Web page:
We love tourbillons here at Haute Time, and we love minute repeaters–what to choose, what to choose? Fortunately, with the Bulgari Daniel Roth Carillon Tourbillon, you can have your cake and eat it too.
A quick review: regular Haute Tiime readers will recall of course that the tourbillon is a device invented by Abraham Louis Breguet (one of watchmaking’s greatest inventors) in 1801; its purpose is to improve accuracy by canceling out the disruptive effects of gravity on a watch, though nowadays it is most highly prized as a demonstration of watchmaking skill and for its mesmerizing rotational motion. The minute repeater is a watch which, when a special sliding lever built into the case is activated, chimes the time: first the hours on one gong; then the quarter hours on two gongs; and finally, the number of minutes past the quarter hour.
The tourbillon is demanding to make because of the high precision and care necessary to make it function as intended, and the minute repeater likewise is extremely challenging to make. The minute system of levers, “snails” (the rotating, stepped gears which are the first element in translating time into music) hammers, and gongs not only have to be made and adjusted with incredibly accuracy in order to function properly, but the whole watch has to be painstakingly “tuned” by ear in order to produce a pleasing tempo, volume, and sound quality. Repeater connoisseurs are among the most demanding and discriminating of watch collectors (and at the astronomically high prices commanded by quality repeaters, they have a right to be) and makers of the best quality chiming watches go to enormous pains to ensure their watches sound as good as they look.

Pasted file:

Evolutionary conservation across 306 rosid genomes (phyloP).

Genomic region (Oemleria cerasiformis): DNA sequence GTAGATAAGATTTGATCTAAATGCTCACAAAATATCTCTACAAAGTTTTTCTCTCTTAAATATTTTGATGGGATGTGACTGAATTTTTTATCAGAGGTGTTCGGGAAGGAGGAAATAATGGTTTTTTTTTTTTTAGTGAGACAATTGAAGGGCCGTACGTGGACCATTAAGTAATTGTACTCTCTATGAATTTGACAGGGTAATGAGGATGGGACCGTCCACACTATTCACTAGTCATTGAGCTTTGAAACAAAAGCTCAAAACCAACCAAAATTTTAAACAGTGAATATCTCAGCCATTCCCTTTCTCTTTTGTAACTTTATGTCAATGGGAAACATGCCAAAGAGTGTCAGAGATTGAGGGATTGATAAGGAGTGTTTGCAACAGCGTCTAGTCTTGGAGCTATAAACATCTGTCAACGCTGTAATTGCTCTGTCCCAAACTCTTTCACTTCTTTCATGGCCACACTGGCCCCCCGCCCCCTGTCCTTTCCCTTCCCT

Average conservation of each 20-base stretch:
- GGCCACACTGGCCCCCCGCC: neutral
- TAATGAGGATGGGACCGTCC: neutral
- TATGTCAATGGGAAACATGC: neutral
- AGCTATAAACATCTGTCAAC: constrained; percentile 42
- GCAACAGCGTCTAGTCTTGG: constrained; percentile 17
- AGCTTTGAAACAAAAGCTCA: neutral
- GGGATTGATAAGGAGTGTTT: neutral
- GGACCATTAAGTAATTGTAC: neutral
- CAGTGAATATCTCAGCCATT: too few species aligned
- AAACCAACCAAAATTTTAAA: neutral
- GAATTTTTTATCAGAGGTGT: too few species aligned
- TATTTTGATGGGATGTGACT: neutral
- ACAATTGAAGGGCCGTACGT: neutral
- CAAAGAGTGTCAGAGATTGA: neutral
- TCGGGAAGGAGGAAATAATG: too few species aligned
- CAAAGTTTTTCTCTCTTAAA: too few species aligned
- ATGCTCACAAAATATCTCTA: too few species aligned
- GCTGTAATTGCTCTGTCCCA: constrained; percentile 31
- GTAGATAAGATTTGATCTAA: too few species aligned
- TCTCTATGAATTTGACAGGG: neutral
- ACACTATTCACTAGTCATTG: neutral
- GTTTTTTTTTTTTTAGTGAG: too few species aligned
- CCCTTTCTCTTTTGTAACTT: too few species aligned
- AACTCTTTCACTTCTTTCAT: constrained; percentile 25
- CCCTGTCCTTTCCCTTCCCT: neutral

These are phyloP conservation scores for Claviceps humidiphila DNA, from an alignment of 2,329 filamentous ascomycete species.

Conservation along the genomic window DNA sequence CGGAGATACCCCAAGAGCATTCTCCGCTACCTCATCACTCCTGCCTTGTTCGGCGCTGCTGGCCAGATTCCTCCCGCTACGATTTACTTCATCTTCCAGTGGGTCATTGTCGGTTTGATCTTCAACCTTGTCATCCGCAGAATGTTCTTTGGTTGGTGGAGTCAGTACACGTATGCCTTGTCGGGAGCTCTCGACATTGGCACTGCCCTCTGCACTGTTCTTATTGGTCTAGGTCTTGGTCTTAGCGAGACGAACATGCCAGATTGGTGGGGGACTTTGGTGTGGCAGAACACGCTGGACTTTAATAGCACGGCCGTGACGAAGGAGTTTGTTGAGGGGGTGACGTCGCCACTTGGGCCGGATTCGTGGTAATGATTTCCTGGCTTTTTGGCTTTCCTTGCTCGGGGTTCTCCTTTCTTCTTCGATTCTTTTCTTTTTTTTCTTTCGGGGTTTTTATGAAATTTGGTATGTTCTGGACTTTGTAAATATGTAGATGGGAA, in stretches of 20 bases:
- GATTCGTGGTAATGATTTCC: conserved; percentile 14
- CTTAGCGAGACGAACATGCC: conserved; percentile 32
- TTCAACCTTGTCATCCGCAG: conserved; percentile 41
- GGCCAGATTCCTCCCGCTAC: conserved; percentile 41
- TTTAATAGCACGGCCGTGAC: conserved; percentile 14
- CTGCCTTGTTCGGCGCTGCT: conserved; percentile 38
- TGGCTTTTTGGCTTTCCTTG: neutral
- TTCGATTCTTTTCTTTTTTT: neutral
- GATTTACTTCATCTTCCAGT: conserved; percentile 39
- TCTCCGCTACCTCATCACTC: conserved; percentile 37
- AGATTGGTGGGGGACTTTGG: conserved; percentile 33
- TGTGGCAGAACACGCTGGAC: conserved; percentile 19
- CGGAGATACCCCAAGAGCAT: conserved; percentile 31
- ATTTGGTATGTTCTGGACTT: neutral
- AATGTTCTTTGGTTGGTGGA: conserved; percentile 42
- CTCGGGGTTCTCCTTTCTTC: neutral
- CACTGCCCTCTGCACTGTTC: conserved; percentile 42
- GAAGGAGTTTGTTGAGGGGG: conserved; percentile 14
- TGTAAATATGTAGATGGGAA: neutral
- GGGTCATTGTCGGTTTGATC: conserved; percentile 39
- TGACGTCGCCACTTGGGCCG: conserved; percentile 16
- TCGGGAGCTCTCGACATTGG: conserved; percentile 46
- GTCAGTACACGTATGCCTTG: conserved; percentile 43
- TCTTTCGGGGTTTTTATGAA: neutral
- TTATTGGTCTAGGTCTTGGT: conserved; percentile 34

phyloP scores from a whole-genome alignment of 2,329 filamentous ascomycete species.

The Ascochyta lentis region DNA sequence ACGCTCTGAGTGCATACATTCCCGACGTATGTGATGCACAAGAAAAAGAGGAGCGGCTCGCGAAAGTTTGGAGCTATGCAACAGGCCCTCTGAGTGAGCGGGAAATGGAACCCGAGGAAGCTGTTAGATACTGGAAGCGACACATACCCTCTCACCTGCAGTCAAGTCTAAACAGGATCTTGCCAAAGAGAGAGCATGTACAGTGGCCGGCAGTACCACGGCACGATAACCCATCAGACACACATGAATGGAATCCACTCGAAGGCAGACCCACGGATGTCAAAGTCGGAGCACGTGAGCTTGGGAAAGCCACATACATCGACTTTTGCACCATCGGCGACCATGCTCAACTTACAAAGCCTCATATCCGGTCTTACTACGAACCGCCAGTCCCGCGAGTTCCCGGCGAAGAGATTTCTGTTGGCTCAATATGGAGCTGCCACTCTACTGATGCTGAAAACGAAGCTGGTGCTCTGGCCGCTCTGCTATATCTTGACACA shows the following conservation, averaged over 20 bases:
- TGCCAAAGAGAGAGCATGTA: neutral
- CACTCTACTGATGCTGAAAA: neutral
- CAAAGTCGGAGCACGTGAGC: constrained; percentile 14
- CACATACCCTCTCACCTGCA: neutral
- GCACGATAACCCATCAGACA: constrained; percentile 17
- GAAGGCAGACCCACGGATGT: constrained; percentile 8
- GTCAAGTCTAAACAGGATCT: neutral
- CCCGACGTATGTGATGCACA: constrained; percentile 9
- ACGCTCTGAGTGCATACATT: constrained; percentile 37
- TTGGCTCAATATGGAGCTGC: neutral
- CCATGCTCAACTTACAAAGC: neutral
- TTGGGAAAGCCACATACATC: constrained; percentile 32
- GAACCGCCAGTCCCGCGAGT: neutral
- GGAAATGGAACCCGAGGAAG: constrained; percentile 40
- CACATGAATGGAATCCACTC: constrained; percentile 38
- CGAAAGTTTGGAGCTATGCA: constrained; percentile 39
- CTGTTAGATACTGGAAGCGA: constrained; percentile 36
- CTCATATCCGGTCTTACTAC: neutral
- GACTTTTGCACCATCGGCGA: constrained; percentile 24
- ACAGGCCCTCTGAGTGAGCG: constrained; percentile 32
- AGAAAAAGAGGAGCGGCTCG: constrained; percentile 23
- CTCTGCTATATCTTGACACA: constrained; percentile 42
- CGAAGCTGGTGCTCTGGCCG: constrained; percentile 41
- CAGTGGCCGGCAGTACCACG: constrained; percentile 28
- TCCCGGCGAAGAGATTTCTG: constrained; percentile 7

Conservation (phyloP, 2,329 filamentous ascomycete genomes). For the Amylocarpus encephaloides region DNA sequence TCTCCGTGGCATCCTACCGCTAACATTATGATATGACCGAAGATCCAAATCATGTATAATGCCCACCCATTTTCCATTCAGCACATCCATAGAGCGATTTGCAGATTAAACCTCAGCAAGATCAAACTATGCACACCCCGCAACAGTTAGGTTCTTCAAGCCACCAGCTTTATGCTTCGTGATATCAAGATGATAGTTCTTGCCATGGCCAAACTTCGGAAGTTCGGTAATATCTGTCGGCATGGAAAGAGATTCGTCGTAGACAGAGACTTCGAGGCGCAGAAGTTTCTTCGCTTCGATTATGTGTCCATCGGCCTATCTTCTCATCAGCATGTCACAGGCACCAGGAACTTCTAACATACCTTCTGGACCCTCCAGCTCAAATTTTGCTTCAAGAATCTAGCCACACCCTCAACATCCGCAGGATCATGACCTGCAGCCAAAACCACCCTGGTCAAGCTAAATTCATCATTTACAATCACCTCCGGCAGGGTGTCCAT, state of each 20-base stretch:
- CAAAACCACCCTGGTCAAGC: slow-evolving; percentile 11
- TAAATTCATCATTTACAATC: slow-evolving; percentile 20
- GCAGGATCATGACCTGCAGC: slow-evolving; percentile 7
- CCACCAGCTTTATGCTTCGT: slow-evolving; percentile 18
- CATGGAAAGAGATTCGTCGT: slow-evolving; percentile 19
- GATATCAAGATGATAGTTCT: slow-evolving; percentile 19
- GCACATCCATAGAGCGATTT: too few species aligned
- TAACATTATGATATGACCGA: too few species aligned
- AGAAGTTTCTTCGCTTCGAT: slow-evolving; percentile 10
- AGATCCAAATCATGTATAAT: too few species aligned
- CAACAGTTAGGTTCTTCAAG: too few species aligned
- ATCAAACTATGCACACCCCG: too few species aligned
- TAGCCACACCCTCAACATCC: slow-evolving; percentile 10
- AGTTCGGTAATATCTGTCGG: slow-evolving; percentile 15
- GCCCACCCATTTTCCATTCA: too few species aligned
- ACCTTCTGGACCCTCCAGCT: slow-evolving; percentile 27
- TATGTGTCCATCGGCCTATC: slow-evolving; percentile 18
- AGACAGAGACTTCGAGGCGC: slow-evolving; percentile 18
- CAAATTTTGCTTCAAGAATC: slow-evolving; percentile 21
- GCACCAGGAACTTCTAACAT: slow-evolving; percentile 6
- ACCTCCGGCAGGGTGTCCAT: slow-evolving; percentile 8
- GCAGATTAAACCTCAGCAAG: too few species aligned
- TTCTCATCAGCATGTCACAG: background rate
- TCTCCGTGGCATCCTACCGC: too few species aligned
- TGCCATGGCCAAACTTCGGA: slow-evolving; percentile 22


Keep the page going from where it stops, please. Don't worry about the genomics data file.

All of which makes the Bulgari Daniel Roth Carillon Tourbillon an especially enticing watch. Though the combination of a tourbillon with a repeater is already rare, the Bulgari Daniel Roth Carillon Tourbillon is even more unusual, in that instead of using the two gongs and two hammers employed by most repeaters, it uses three, adding further complexity (and sonic beauty) to what’s already a very complicated watch. Named for the haute de gamme firm of Daniel Roth, which became part of Bulgari 12 years ago, the Carillon Tourbillon has the signature “ellipsocurvex” case shape that’s the hallmark of Daniel Roth. It’s a beautiful and distinctive design but makes the watch even more challenging to produce, as the gongs–made of specially treated hardened steel–are not the usual round shape, but instead are made to fit the case and mechanism.
The tuning of any minute repeater is a great challenge, and the achievement of a good sound is measured, not in hours or days, but in weeks or even months. The gongs are painstakingly filed at the tips and at their point of attachment to the movement in order to adjust pitch and also sound quality: the force with which the hammers strike is adjusted to give the best volume but avoid harshness and the tempo of the chiming is adjusted via a specially constructed “governor” device. But set the Daniel Roth Carillon Tourbillon into motion by activating the repeater slide, and you’ll be treated to one of the richest, most elegantly seductive experiences watchmaking can offer.
The Bulgari Daniel Roth Carillon Tourbillon, with its in-house movement, calibre 3300, is available in pink gold, in a limited edition of 30 pieces worldwide. $257,000